Crossville Chronicle, Crossville, TN


August 30, 2013

Stumptalk: Sustainable and affordable

CROSSVILLE — I recently heard an ad on the radio for the “Cumberland Sustainable Farmers’ Market.” Words like sustainable and organic sanctify environmental language. Eating organic tomatoes from sustainable gardens provides a spiritual lift, a form of environmental communion.

I’ve eaten a lot of tomatoes in my life and have grown a few, but of course my tomato plants here in Cumberland County have had to be sprayed with fungicide to keep them from being destroyed by tomato blight, which probably means they were neither sustainable nor organic. Nevertheless, they have sustained me, especially when I’ve made BLT sandwiches with large slices of newly baked bread slathered with lots of cholesterol producing Duke’s mayonnaise, my unsanctified tomatoes, fresh lettuce, and delicious crispy bacon from a slaughtered porcine animal. I get hungry just thinking about them.

My father always planted a large vegetable garden each spring, from which we ate every day in the summer, and my mother canned vegetables for the rest of the year. But alas, my father used insecticides and, true to her country roots, my mother flavored pots of cooked vegetables with fatback. So my father’s large gardens were neither sustainable nor organic. Nonetheless, my sister, brother, and I were skinny, healthy and active children. Our children have produced 20 of the same kind of skinny grandchildren.

Unfortunately, my father lived to only age 97. My mother to only 98. Think of how long they would have lived had they eaten organically grown food from sustainable gardens!

I hear the words sustain or sustained mostly when I watch court room dramas. “Objection sustained!” the judge replies. Judges sustain a lot of objections in these shows. Of course, objections are never unsustained, only overruled.

I’ve watched actual trials over the years on TV and once as a juror. Maybe I should keep score to see how many sustainable objections occur in the course of a trial because it’s obvious to me from the current use of the word that sustainable objections are far superior to the other kind.

Another curious verbal phenomenon is the relatively new use of the word affordable. In the old days, we used terms such as cheap, inexpensive or low cost. Now, people apply the word affordable, probably to keep low income folks from feeling bad.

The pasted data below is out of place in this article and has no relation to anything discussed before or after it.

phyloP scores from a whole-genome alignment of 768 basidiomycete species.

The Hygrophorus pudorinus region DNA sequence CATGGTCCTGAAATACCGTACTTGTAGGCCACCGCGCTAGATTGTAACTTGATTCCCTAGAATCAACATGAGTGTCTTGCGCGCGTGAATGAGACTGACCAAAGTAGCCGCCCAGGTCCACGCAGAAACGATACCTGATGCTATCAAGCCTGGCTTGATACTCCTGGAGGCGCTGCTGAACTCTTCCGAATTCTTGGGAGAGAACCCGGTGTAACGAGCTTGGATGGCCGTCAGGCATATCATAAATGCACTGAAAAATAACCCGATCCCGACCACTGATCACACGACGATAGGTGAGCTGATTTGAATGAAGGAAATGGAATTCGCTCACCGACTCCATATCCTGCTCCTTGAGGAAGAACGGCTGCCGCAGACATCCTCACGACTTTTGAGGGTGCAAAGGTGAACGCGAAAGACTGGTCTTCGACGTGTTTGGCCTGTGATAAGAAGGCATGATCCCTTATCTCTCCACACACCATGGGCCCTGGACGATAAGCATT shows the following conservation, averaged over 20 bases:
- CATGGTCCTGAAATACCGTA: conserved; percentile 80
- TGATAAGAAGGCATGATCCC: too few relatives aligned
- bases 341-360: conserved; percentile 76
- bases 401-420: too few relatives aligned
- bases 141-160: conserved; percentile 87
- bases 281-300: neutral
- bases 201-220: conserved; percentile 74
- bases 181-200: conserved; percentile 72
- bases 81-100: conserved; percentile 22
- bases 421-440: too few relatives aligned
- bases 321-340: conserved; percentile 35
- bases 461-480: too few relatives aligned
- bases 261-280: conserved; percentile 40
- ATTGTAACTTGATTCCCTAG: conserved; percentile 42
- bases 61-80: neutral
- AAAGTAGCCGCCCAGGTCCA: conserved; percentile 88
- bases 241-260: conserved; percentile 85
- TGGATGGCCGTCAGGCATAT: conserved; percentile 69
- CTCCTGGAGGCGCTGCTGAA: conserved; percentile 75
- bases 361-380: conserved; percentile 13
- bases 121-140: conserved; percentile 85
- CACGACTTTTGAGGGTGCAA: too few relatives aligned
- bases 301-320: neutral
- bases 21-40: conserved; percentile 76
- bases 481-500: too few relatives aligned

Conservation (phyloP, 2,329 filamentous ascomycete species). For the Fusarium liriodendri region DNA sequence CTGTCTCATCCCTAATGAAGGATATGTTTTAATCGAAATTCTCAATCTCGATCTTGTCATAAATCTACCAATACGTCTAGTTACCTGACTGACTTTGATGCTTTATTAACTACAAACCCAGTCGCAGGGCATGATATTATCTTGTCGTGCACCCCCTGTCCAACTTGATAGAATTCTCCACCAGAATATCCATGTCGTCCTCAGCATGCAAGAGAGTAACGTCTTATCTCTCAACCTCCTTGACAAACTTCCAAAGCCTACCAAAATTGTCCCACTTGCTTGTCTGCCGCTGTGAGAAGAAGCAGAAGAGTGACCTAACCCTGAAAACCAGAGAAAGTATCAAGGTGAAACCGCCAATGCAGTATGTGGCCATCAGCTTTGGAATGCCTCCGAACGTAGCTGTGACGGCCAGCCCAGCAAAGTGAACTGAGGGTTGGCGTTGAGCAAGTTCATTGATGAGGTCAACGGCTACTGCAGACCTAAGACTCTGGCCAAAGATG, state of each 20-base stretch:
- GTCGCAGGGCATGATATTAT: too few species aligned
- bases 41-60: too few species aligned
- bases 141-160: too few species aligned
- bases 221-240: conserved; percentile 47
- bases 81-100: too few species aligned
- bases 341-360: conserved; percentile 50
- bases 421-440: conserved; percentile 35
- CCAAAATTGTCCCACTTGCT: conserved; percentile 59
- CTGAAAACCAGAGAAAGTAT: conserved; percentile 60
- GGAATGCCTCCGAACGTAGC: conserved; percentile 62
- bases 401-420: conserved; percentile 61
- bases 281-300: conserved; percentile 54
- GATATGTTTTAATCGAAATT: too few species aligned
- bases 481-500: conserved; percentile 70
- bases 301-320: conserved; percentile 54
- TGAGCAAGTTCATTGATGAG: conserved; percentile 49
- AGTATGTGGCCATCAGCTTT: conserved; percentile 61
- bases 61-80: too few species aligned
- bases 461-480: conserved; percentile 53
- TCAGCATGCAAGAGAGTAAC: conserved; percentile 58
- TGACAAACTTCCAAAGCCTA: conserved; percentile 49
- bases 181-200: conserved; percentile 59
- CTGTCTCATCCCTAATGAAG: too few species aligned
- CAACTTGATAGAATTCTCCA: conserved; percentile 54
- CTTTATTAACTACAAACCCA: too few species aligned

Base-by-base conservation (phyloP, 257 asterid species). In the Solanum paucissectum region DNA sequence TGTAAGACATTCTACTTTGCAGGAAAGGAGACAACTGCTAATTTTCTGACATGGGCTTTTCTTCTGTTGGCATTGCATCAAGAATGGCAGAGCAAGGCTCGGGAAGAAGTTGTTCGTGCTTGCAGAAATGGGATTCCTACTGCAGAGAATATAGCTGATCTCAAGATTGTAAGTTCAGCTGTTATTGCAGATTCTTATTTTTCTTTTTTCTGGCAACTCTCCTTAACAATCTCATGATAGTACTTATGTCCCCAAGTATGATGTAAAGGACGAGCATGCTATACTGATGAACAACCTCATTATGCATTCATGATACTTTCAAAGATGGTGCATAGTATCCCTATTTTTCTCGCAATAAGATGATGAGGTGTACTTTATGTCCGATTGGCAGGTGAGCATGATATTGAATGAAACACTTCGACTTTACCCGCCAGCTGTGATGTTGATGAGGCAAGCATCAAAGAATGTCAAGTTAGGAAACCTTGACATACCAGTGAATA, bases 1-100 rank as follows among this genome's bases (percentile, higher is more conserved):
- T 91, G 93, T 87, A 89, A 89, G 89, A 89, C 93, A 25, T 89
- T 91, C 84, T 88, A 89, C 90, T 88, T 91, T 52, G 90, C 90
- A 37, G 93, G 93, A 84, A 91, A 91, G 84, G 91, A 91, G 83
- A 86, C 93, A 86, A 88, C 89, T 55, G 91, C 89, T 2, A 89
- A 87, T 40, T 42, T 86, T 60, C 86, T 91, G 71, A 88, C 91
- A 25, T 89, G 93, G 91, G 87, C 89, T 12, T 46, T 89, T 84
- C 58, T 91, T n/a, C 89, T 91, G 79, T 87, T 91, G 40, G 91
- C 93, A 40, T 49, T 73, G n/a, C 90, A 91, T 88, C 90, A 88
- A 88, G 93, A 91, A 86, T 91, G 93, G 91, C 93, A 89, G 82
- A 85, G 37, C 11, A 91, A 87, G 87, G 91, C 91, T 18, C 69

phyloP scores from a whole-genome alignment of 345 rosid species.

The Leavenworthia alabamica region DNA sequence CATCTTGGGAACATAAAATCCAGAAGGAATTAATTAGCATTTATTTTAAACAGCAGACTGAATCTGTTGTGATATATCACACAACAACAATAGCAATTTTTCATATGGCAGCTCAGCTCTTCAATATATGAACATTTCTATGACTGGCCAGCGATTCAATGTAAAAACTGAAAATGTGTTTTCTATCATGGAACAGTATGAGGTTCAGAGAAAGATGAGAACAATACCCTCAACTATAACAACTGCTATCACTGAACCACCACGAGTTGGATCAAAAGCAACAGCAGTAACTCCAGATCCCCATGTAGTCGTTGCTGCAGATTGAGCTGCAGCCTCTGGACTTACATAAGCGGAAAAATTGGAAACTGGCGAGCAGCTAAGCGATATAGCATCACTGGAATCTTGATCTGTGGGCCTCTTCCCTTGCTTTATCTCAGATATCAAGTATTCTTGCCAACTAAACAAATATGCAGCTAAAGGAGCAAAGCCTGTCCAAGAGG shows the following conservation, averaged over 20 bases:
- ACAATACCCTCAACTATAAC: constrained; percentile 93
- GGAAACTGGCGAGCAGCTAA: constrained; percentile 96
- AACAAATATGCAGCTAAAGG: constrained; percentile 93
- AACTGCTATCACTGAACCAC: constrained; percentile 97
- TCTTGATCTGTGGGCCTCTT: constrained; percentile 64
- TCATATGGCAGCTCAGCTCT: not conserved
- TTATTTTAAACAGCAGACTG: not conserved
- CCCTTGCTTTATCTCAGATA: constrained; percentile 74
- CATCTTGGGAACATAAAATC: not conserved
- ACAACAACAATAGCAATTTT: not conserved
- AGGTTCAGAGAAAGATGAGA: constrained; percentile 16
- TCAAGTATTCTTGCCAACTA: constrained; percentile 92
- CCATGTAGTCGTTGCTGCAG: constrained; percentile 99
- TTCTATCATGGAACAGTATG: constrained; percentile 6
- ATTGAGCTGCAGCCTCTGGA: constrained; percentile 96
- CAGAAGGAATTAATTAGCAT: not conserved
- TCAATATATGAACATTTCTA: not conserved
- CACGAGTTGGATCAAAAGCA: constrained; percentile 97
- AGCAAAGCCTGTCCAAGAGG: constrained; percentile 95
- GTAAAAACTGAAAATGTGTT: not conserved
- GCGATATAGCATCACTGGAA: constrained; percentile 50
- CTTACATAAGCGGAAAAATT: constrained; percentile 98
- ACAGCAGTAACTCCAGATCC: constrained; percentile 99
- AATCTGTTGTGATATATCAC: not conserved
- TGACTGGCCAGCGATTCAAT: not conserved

The phrase affordable housing is used constantly by people who have no need of it. We used to call cheap housing inexpensive. It was often subsidized by taxpayers, and subsidized apartment complexes were called projects. Comedian Bill Cosby and economist Walter Williams often brag about growing up in Philadelphia’s projects.

Another phrase for inexpensive housing, Section Eight housing, which must refer to something in the U.S. Code, is rarely used these days. I know that people fight to keep Section Eight housing from being built in or near their neighborhoods. I guess the phrase affordable housing doesn’t create the same level of opposition, or perhaps those who want to lower property values by building Section Eight projects in middle class communities think it doesn’t.

But isn’t everything affordable by someone? I can afford everything I have. Otherwise, I wouldn’t have it. Bill Gates can certainly afford rich people’s many toys: yachts, limousines, sports cars, and race horses, also houses, vacation resorts, and airplanes. Everything he owns is affordable.

However, there is a paradox emerging with the Affordable Care Act, better known as ObamaCare. From the looks of things, ObamaCare will be terribly unaffordable; otherwise, many of the President’s own supporters would not be seeking exemptions from it. Among these supporters are government employees, the labor unions, and rent-seeking businesses.

But why wouldn’t people want to take advantage of something that’s labeled affordable? Could it be that it’s inappropriately named? Has it become the Unaffordable Care Act? According to the president, the Affordable Care Act was supposed to save families $2,500 dollars a year. He must have miscalculated, or maybe he is not good at arithmetic. But then, if one is of a particular frame of mind, he doesn’t have to know arithmetic, especially when it comes to money, because he knows that wealth comes from that great Federal Reserve administered ATM in the sky.

• • •

Stumptalk is published weekly in the Crossville Chronicle. The opinions expressed in this column are not necessarily those of the Chronicle publisher, editor or staff. To contact Stumptalk, email coordinator Jim Sykes at